service. Grant assured him that he had not thought of moving him,
and in his memoirs, after relating what had passed, he adds, etc."

To read that passage a couple of times would make a man dizzy; to read it
four times would make him drunk.

Mr. Breen makes this discriminating remark: "To suppose that because a
man is a poet or a historian he must be correct in his grammar is to
suppose that an architect must be a joiner, or a physician a compounder
of medicine."

People may hunt out what microscopic motes they please, but, after all,
the fact remains, and cannot be dislodged, that General Grant's book is a
great and, in its peculiar department, a unique and unapproachable
literary masterpiece. In their line there is no higher literature than
those modest, simple memoirs. Their style is at least flawless and no
man could improve upon it, and great books are weighed and measured by
their style and matter, and not by the trimmings and shadings of their

There is that about the sun which makes us forget his spots, and when we
think of General Grant our pulses quicken and his grammar vanishes; we
only remember that this is the simple soldier who, all untaught of the
silken phrase-makers, linked words together with an art surpassing the
art of the schools and put into them a something which will still bring
to American ears, as long as America shall last, the roll of his vanished
drums and the tread of his marching hosts. What do we care for grammar
when we think of those thunderous phrases, "Unconditional and immediate
surrender," "I propose to move immediately upon your works," "I propose
to fight it out on this line if it takes all summer." Mr. Arnold would
doubtless claim that that last phrase is not strictly grammatical, and
yet it did certainly wake up this nation as a hundred million tons of A-
number-one fourth-proof, hard-boiled, hide-bound grammar from another
mouth could not have done. And finally we have that gentler phrase, that
one which shows you another true side of the man, shows you that in his
soldier heart there was room for other than gory war mottoes and in his
tongue the gift to fitly phrase them: "Let us have peace."




(See Chapter clxiii)

. . . I have referred to the fact that when a man retires from his
political party he is a traitor--that he is so pronounced in plain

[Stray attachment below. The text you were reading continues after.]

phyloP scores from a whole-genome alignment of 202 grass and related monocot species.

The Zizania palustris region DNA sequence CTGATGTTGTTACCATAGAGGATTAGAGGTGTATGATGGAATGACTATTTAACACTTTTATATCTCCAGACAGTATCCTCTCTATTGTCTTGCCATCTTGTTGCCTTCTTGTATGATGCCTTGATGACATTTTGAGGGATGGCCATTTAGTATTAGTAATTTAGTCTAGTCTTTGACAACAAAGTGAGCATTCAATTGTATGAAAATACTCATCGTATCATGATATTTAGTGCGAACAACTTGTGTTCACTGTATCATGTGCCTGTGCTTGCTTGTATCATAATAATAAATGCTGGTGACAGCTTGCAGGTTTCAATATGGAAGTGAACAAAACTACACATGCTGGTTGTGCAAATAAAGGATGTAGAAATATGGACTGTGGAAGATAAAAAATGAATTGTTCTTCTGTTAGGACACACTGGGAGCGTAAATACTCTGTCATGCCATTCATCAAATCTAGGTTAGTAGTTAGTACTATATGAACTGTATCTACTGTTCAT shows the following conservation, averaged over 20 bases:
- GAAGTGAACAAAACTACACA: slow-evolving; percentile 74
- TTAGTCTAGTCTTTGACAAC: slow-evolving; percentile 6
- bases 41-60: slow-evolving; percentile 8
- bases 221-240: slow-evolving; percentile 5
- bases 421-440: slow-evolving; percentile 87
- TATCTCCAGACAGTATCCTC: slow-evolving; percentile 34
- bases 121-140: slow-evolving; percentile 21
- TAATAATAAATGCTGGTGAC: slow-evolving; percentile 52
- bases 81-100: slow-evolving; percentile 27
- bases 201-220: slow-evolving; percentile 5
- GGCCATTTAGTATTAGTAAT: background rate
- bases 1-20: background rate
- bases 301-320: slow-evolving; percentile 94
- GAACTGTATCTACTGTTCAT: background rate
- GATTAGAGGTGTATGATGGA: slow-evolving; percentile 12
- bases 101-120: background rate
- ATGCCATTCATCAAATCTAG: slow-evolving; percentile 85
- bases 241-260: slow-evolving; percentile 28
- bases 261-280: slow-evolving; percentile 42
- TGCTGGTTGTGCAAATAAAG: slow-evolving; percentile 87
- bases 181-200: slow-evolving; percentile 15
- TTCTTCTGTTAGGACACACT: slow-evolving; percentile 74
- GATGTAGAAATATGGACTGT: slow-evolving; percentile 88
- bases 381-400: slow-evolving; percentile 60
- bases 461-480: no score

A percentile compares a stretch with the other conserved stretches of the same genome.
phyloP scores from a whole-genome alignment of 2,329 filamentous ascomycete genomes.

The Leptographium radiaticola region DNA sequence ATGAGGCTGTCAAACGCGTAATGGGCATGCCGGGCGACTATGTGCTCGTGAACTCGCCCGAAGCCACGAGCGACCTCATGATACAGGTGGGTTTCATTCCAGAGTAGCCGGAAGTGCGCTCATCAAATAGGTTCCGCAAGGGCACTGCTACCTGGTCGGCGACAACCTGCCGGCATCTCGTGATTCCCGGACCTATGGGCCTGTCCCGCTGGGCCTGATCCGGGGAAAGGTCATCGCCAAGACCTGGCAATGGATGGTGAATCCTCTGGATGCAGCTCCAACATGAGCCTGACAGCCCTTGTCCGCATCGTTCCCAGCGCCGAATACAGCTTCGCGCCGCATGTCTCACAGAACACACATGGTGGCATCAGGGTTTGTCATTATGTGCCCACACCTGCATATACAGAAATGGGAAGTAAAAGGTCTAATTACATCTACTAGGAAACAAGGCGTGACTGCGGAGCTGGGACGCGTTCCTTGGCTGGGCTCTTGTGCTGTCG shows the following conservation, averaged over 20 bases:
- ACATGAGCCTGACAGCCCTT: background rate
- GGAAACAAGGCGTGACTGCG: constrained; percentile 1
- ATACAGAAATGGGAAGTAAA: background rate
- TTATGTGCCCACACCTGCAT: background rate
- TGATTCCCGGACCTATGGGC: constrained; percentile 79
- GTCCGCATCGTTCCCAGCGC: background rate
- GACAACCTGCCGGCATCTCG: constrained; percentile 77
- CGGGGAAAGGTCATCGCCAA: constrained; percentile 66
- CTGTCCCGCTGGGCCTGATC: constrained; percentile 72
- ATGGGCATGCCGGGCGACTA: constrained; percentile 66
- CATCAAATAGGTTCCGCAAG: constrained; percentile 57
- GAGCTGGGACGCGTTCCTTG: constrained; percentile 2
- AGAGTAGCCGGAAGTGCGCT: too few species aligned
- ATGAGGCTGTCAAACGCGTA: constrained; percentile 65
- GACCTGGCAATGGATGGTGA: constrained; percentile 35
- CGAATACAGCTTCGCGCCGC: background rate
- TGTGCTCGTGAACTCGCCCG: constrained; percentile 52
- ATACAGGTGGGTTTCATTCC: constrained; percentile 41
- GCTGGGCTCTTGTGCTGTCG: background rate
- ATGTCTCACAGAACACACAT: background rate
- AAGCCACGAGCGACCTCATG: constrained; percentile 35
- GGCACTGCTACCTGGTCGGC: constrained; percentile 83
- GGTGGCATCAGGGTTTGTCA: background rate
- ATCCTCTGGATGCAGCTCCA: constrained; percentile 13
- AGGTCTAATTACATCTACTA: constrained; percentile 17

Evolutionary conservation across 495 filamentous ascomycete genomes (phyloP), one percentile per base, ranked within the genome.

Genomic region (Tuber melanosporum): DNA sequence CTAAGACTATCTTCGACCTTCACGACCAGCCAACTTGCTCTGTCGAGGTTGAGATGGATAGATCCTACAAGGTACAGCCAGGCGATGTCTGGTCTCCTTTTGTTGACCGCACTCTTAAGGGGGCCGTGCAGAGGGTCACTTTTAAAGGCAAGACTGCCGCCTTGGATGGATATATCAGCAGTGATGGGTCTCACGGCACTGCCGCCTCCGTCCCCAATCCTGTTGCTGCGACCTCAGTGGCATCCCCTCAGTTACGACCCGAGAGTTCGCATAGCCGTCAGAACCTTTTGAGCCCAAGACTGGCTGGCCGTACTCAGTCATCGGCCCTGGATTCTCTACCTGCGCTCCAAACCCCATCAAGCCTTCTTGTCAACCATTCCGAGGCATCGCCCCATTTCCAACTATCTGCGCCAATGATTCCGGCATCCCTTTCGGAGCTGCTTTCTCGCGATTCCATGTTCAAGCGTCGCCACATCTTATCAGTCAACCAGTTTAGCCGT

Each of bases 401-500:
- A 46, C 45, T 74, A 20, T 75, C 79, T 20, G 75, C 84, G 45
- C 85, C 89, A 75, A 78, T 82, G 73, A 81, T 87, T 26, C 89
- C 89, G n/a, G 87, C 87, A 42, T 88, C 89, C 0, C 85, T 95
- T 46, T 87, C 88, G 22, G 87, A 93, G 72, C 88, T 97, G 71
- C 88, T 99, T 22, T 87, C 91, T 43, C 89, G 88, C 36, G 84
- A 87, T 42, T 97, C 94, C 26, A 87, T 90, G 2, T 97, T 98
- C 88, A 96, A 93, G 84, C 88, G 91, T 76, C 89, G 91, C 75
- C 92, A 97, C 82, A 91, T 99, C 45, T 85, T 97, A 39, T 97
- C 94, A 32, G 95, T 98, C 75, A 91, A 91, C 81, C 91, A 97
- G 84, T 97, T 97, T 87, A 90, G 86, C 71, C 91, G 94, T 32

language. That is bold; so bold as to deceive many into the fancy that
it is true. Desertion, treason--these are the terms applied. Their
military form reveals the thought in the man's mind who uses them: to him
a political party is an army. Well, is it? Are the two things
identical? Do they even resemble each other? Necessarily a political
party is not an army of conscripts, for they are in the ranks by
compulsion. Then it must be a regular army or an army of volunteers.
Is it a regular army? No, for these enlist for a specified and well-
understood term, and can retire without reproach when the term is up.
Is it an army of volunteers who have enlisted for the war, and may
righteously be shot if they leave before the war is finished? No, it is
not even an army in that sense. Those fine military terms are high-
sounding, empty lies, and are no more rationally applicable to a
political party than they would be to an oyster-bed. The volunteer
soldier comes to the recruiting office and strips himself and proves that
he is so many feet high, and has sufficiently good teeth, and no fingers
gone, and is sufficiently sound in body generally; he is accepted; but
not until he has sworn a deep oath or made other solemn form of promise
to march under, that flag until that war is done or his term of
enlistment completed. What is the process when a voter joins a party?
Must he prove that he is sound in any way, mind or body? Must he prove
that he knows anything--is capable of anything--whatever? Does he take
an oath or make a promise of any sort?--or doesn't he leave himself
entirely free? If he were informed by the political boss that if he
join, it must be forever; that he must be that party's chattel and wear